South Africa’s Crop Estimates Committee mildly lifted its forecast for 2020/21 summer grain and oilseeds production from last month by 1% to 18,7 million tonnes (this compared with 17,6 million tonnes in 2019/20 production season). The upward adjustments were mainly on maize, soybeans and sorghum, whereas sunflower seed, dry bean and groundnut production estimates were revised down from the previous month. Nevertheless, the downward adjustments were overshadowed by the upward adjustments, hence on a net basis, the summer crop production estimate is up from last month.
If we zoom into significant crops, the 2020/21 maize, soybean and sunflower seed harvests are forecast at 15,9 million tonnes (up 4% y/y, and second-largest harvest on record — see chart), 1,7 million tonnes (up 39% y/y, a record harvest), and 696 290 tonnes (down 12% y/y), respectively.
The maize production estimate is slightly below our estimated 16,7 million tonnes, and the Bureau for Food and Agricultural Policy’s estimated 17,0 million tonnes. Considering the optimistic yield estimates we received from farmers on the ground and observations in places we have been in, we are inclined to think that there is room for the Crop Estimates Committee to raise its maize production estimates further coming months. Thus, we are not adjusting our view for now from our current estimate of 16,7 million tonnes.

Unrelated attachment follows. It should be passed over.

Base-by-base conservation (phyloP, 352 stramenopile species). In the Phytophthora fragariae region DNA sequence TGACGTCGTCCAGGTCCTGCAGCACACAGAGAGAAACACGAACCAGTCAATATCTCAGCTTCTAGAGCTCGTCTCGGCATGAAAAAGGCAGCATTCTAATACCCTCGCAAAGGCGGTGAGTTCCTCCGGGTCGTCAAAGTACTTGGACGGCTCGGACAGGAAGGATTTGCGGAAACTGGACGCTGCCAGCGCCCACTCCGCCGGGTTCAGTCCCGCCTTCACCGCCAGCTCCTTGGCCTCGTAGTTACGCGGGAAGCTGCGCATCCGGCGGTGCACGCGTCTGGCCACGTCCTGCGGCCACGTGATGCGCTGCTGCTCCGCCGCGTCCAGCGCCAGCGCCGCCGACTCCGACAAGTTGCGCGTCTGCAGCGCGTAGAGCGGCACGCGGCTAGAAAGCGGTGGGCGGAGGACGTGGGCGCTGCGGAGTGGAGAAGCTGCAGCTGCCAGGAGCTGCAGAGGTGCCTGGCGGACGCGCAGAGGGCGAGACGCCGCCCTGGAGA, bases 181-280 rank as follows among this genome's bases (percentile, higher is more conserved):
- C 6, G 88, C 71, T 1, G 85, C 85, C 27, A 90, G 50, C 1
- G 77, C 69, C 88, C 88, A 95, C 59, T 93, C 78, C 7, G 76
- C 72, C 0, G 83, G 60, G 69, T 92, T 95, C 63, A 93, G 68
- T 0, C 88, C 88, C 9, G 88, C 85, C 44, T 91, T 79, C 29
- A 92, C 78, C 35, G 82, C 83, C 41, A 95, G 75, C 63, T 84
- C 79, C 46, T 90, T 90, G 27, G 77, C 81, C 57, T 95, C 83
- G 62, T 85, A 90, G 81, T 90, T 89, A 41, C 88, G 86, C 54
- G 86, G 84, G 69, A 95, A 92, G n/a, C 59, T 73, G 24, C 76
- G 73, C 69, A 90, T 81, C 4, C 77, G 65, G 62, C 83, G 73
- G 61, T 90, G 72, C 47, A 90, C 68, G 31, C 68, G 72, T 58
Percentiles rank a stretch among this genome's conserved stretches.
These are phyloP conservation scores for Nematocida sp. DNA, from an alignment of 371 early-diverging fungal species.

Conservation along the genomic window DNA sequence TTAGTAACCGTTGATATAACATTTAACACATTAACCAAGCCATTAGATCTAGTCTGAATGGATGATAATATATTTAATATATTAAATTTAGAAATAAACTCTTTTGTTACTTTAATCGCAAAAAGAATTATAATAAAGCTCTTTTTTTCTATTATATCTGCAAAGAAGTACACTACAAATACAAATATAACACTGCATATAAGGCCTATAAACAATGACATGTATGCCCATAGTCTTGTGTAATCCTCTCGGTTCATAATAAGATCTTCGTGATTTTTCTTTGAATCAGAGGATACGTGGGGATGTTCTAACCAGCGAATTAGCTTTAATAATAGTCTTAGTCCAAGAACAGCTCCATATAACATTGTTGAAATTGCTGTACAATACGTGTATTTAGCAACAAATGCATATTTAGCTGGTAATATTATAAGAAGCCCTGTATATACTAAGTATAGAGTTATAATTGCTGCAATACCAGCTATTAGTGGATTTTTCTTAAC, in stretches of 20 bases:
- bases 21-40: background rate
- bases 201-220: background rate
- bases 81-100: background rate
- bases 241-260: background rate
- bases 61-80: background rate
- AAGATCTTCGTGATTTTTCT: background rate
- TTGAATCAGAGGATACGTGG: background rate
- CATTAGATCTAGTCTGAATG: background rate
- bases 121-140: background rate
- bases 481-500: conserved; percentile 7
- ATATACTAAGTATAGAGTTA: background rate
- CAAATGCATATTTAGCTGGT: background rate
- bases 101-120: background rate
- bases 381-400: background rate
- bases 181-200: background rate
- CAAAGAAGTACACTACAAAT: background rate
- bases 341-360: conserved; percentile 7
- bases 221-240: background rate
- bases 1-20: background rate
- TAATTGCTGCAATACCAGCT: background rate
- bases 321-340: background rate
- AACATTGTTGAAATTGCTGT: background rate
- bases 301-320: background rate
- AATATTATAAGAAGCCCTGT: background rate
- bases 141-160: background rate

The current maize production data essentially mean that South Africa would remain a net exporter in the 2021/22 marketing year, starting in May 2021 (corresponds with the 2020/21 production season). South Africa’s annual maize consumption is roughly 11,4 million tonnes.
The expected large harvest could also add downward pressure on maize prices, especially as we forecast an excellent crop in South Africa and across the Southern Africa region, a major importer in the previous year. For example, Zambia’s maize production could reach 3,4 million tonnes (up 69% y/y), while Malawi’s maize harvest is estimated at 3,8 million tonnes (up 24% y/y). There is optimism about the crop in other countries, including Zimbabwe.
Over the past few months, the weaker domestic currency, growing demand for South Africa’s maize in the Southern Africa region and the Far East, coupled with generally higher global grain prices, provided support to the domestic maize prices. But we believe that the domestic crop conditions will matter more for price movements in the future than has been the case over the past few months.
In the soybean case, the price drivers are somewhat similar to maize. Nevertheless, an increase in the soybean harvest will still not change much because South Africa imports around half a million tonnes of soybean meal (although this volume will fall notably this year on the back of the large domestic harvest). The country will most likely continue being dependent on imports, even at these harvest levels, to meet the growing demand for soybean meal by the poultry sector. Hence, global soybean market dynamics will continue to influence local prices.
In sum, the broadly large summer grain and oilseeds production estimate this season is on the back of increased area plantings for summer crops and favourable rainfall since the start of the season. We expect the maize production estimate to be adjusted somewhat in the coming month as farmers on the ground continue to express optimism about yields prospects. All this bodes well for domestic food price inflation in 2021.
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